The meaning of “reject” or “repudiate” in insurance matters
The basis of your agreement with an insurer
A valid contract is an agreement entered into by two or more parties who have the intention of creating legal obligations. The agreement is recognised by law as being binding on the parties. The terms and conditions stipulated within a contract determine the parties’ obligations towards each other. Unfortunately, in some cases, parties will neglect their obligations, thus creating a breach of contract.
The purpose of the contract is to ensure that the parties honour the promises that they have made to each other. The law provides mechanisms for the enforcement of promises when they are broken. Additionally, legislation regulates the conclusion and performance of agreements to ensure parties appropriately conduct themselves.
The South African Insurance Association (SAIA) is a representative body of the non-life insurance industry. They have compiled a list of standardised terminology of the 50 most common terms used in personal-lines insurance policies and which are potentially confusing. They provide the following definitions for the terms “Reject” and “repudiate”:
- Reject (see also Repudiate) If an insurer rejects a claim, the insurer has refused to pay the claim or any part of the claim, in terms of the policy.
- Repudiate (also see Reject) If an insurer repudiates a claim, the insurer has rejected the claim, which could be for various reasons. It has the same meaning as the definition of Reject.
“Rejection of claim” or “denial of liability”
While the use of the phrases “repudiation of a claim” and “repudiation of liability” are common in the insurance industry, it is preferable and correct to use the terms “rejection of a claim” and “denial of liability”. That is because there is specific meaning to the term “repudiation” of a contract. Repudiation is a breach of a contract by the one party that justifies cancellation by the innocent party. Repudiation is conduct which exhibits the clear and unequivocal intention of the party concerned to no longer be bound to the contract.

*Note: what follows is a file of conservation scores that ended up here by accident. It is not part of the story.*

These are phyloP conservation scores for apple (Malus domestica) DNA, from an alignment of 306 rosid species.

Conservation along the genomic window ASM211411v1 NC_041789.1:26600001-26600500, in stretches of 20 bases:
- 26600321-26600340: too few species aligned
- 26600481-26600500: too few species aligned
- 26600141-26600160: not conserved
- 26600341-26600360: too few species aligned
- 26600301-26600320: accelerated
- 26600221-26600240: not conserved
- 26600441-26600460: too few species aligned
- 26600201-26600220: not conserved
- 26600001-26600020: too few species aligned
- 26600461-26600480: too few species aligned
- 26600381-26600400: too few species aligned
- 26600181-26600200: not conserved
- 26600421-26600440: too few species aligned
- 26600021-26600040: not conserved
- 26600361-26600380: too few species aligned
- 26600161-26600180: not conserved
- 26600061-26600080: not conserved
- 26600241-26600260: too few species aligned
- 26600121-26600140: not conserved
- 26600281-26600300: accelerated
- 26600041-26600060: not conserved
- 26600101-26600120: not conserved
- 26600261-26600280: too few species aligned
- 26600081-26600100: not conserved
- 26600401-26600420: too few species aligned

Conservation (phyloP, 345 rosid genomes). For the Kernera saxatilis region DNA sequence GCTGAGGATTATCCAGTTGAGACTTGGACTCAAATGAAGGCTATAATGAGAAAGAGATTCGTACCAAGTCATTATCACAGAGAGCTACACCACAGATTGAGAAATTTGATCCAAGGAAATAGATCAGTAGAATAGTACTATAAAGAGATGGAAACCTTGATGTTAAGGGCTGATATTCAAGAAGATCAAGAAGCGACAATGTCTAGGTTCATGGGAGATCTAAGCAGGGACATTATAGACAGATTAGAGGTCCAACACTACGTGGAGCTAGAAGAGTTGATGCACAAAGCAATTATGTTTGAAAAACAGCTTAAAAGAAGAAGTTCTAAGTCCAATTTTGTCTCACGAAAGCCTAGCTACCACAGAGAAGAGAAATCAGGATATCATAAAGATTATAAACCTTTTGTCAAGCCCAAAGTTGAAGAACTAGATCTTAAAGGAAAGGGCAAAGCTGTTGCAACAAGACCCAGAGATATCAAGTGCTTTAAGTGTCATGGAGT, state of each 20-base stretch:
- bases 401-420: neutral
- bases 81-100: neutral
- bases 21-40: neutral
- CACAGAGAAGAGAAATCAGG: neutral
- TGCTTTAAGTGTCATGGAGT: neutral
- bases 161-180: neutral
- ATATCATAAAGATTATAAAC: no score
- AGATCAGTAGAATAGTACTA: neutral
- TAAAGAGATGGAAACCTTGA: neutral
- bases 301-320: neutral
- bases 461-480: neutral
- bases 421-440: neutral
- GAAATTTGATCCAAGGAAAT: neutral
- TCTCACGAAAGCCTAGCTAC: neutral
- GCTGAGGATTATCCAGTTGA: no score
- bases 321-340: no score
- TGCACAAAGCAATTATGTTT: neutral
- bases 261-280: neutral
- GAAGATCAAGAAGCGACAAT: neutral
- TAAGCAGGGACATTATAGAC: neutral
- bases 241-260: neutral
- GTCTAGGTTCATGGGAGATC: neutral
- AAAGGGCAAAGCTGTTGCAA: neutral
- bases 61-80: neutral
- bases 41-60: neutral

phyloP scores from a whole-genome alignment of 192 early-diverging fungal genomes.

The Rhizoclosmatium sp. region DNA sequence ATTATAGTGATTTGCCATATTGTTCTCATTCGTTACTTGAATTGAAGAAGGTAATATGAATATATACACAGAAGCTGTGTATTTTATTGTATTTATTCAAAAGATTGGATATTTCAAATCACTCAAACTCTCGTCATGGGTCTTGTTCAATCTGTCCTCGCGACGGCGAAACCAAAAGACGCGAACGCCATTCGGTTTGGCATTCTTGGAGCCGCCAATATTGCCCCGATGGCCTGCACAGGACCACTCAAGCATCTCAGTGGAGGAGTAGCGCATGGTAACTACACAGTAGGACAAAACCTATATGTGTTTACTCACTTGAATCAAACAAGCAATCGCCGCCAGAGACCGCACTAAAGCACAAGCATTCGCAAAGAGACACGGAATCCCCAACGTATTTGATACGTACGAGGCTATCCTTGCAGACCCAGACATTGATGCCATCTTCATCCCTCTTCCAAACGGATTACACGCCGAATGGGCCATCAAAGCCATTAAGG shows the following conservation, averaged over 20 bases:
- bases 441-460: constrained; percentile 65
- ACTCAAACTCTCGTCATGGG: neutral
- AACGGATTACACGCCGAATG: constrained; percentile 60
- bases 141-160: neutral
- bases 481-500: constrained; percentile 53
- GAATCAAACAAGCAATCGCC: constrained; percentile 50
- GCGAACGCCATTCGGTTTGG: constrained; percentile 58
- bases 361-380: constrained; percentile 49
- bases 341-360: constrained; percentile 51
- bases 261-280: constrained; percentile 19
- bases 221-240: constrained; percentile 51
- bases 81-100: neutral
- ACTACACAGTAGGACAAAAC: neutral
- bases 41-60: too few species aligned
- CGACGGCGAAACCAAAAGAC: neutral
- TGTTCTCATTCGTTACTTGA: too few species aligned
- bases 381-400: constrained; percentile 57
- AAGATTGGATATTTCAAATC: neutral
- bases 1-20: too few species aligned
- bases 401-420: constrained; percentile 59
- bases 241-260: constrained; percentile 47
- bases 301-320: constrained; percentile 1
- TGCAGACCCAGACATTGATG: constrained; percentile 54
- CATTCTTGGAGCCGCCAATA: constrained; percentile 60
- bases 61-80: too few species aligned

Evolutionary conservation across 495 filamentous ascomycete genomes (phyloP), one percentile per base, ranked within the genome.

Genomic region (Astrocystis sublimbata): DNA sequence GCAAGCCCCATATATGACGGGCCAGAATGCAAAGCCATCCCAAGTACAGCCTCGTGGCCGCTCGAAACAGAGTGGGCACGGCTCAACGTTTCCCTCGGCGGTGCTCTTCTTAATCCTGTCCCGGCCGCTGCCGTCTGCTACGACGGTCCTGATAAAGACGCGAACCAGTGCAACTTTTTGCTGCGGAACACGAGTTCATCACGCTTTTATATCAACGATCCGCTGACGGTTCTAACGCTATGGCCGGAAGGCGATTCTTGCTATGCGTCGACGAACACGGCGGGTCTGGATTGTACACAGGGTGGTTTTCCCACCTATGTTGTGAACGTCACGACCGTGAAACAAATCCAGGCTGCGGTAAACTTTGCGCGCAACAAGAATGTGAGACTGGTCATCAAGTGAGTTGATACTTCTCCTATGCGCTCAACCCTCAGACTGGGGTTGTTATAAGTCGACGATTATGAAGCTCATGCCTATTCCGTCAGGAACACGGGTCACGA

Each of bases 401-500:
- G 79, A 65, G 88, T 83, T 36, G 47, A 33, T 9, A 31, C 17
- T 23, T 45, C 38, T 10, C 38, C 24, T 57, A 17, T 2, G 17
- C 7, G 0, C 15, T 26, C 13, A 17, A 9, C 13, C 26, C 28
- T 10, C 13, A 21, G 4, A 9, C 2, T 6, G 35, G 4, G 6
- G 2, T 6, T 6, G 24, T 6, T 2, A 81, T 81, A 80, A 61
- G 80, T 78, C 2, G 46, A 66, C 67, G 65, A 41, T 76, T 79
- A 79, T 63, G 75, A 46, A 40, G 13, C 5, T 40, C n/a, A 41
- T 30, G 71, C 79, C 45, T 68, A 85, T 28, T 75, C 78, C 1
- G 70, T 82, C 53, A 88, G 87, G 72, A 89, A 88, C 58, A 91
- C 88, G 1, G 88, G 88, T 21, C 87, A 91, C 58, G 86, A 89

When an insurer is entitled to, and does, avoid a policy because of the insured’s material misrepresentation or non-disclosure, avoiding the contract is not a breach of the contract. In these circumstances the insurer does not repudiate the contract. The insurer denies liability in respect of the claim because the policy has been avoided by reason of material misrepresentation or non-disclosure.
When an insurer rejects a claim relying on application of an exclusion clause, or because the claim does not fall within the operative clause of the policy, that is not a repudiation of the contract. In these circumstances the insurer does not deny the existence of the contract of insurance but denies liability under the contract.
Speak to an attorney
If you have been informed by your insurer that your claim has been repudiated or rejected or that they do not accept liability, it would be prudent to seek legal advice about your options. Feel free to contact us at Paul du Plessis Attorneys on 012 809 1588 or send an e-mail to firstname.lastname@example.org with your questions.
Written by Dané du Plooy